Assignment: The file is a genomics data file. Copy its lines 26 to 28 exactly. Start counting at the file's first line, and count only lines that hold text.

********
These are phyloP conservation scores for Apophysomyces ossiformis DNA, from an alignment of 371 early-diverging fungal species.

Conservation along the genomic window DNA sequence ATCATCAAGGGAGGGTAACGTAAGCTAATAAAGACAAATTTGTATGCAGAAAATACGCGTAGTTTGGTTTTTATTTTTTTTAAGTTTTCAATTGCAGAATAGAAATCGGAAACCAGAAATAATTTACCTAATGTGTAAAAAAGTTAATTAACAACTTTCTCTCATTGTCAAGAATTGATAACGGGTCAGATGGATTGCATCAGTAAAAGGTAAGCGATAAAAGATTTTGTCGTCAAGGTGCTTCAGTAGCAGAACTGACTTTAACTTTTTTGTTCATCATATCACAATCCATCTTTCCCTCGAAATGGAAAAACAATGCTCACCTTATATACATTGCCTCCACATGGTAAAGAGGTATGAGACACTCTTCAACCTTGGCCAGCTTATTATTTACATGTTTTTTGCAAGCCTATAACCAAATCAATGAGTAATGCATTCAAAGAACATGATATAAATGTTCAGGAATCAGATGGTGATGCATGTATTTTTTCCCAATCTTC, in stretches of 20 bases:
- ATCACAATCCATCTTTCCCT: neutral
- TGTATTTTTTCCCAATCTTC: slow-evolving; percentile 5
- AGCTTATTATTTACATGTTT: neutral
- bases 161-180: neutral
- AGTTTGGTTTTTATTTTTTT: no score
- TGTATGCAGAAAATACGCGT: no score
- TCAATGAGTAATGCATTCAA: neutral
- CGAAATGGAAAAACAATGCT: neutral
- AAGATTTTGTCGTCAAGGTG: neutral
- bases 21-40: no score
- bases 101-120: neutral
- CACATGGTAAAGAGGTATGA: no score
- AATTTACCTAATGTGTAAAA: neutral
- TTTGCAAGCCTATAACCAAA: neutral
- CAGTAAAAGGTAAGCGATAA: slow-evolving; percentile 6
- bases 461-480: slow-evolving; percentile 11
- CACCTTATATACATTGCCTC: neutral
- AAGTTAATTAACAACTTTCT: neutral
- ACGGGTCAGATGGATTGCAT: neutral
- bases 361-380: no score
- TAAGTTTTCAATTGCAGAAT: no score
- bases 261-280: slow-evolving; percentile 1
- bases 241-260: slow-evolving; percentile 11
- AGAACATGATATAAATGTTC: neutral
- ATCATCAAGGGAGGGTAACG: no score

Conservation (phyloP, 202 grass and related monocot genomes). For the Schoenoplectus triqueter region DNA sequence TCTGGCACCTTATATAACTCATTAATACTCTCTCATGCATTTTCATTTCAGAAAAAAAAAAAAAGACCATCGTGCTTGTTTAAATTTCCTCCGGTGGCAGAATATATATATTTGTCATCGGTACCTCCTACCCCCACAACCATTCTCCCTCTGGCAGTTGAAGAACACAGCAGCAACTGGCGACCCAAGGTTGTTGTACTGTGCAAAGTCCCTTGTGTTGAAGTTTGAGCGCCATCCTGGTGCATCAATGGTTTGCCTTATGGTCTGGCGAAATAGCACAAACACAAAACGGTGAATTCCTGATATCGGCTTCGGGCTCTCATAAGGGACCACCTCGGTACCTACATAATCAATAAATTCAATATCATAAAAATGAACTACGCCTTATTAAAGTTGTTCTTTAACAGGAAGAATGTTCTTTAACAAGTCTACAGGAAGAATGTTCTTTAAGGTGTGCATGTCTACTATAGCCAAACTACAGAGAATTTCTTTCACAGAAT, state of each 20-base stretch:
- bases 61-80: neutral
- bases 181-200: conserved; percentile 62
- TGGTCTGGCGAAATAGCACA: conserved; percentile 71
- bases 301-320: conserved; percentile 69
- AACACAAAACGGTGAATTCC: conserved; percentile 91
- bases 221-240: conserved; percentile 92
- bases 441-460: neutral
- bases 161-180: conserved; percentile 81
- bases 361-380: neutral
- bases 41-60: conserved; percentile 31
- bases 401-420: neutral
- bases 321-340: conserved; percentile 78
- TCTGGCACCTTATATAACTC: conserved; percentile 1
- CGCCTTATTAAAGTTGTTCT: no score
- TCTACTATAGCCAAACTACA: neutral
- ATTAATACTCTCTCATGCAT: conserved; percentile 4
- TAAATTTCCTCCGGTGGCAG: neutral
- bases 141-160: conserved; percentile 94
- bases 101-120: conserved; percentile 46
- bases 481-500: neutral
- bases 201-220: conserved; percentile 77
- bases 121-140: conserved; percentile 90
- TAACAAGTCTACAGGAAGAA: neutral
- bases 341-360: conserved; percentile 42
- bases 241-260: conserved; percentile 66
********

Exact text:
- AGAACATGATATAAATGTTC: neutral
- ATCATCAAGGGAGGGTAACG: no score

Conservation (phyloP, 202 grass and related monocot genomes). For the Schoenoplectus triqueter region DNA sequence TCTGGCACCTTATATAACTCATTAATACTCTCTCATGCATTTTCATTTCAGAAAAAAAAAAAAAGACCATCGTGCTTGTTTAAATTTCCTCCGGTGGCAGAATATATATATTTGTCATCGGTACCTCCTACCCCCACAACCATTCTCCCTCTGGCAGTTGAAGAACACAGCAGCAACTGGCGACCCAAGGTTGTTGTACTGTGCAAAGTCCCTTGTGTTGAAGTTTGAGCGCCATCCTGGTGCATCAATGGTTTGCCTTATGGTCTGGCGAAATAGCACAAACACAAAACGGTGAATTCCTGATATCGGCTTCGGGCTCTCATAAGGGACCACCTCGGTACCTACATAATCAATAAATTCAATATCATAAAAATGAACTACGCCTTATTAAAGTTGTTCTTTAACAGGAAGAATGTTCTTTAACAAGTCTACAGGAAGAATGTTCTTTAAGGTGTGCATGTCTACTATAGCCAAACTACAGAGAATTTCTTTCACAGAAT, state of each 20-base stretch: